Thinking about applying for a manager of an existing team? There are some unique challenges of taking over as a leader of an existing team. How do you gain credibility with the team? What do you do about a bad or low performing culture of an existing team? What if you were once a peer and now you are the manager?
These are all very real challenges of a new leader of an existing team. At the same time, you have to build your own relationships with peers and your new boss. It’s not an easy task to undertake. Let’s look at each of the above-mentioned challenges one by one.
Gaining credibility (and ultimately respect) of your new team:
When I was a sales rep, the company I worked for was growing and hired a new senior leader that would take over management of all the sales people. This person had a lot of operational management credentials, but had never been in outside sales – however, he was able to win me over. How did he do it? First off, he came in and did a lot of listening. He didn’t run in and change everything day one. He heard everyone’s “issues” and made sure he understood everyone’s perspective. He then understood his goals and communicated those clearly and transparently to everyone. There was no guessing as to what he was hired to accomplish. He was clear and direct. You knew where he stood. How he would react wasn’t a mystery.
How can you apply this to your new team?
- Don’t rush in and change everything. Listen and understand that you hear from one person is that person’s perspective. Blend that with the perspectives of other people in the team to get the “center”. Then spend some time observing to verify or refute any conclusions you have made.
- Clearly communicate your experience without bragging or over-embellishing your accomplishments (people see right through that and it will backfire on you). People want to understand what you bring to the table. Ladies – if you are working in a male dominated industry; stress experience, education, and certifications and/or technical skills to overcome any biases.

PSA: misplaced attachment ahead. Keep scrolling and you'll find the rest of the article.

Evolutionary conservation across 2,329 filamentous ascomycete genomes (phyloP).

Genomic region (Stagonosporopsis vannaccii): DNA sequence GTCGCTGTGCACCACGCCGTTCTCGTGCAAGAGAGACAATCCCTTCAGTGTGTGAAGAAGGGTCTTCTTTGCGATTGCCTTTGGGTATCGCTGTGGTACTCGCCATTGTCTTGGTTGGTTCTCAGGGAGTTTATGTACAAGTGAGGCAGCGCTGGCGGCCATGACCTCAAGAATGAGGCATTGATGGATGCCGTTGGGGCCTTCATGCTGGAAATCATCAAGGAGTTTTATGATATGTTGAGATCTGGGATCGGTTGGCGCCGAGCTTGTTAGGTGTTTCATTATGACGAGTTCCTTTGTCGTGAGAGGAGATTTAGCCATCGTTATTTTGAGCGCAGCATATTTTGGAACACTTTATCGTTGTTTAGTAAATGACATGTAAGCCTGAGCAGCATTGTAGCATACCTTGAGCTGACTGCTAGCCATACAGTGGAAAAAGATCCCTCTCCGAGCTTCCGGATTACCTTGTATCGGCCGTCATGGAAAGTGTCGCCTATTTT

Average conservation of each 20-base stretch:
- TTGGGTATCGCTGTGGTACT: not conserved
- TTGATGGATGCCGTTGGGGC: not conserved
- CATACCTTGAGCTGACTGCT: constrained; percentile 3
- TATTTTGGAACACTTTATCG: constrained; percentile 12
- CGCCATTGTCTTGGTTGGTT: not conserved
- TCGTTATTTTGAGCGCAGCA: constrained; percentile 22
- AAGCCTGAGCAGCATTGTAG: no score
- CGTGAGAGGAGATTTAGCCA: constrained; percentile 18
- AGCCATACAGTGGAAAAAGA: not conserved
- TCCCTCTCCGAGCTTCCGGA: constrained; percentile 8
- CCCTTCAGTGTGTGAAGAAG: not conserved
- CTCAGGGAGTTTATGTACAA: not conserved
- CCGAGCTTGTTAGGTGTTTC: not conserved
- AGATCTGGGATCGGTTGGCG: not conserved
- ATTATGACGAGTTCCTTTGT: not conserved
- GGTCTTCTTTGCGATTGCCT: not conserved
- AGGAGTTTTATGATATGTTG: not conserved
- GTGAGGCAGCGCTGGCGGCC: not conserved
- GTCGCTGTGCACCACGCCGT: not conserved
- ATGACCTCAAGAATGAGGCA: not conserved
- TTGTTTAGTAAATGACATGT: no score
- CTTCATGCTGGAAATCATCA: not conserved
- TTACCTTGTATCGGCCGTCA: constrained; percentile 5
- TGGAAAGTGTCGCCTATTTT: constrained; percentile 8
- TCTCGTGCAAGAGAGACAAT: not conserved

- Make sure you share your vision for the future and connect it with how it will help your team. This should align with what you have been hired to accomplish (growth, profit improvement, operational excellence, etc.). Be specific on how the team’s performance to expectations will be evaluated so everyone is on the same page.
Don’t rush in and change everything
If you were hired to improve the performance of an existing team – how to you quickly turn it around?
I was once hired to turn around a seriously under-performing sales team. The company had basically replaced all management in that office over the prior 6 months and I was the last placement to get this office profitable again. My first meeting with my new team was lackluster; the group seemed disengaged, beat down, and generally just there because they didn’t have anything better to do. One afternoon, one of the sales people on the team had a project de-funded by a customer. He came up to me and said “I don’t know what you are going to do to make the office budget – sorry.” I looked at him and said “What do you mean – what I am going to do? That is your quota and expectation. What are you going to do to make up for that?” The shocked look on his face told me everything – no one had held him accountable to his expectations. So I was silent and waited for him to answer. Finally, he started telling me some business he could pursue that might make up for the shortfall. I smiled and said, “Sounds like you have a solid start. Let’s do lunch next week and we can review your progress.”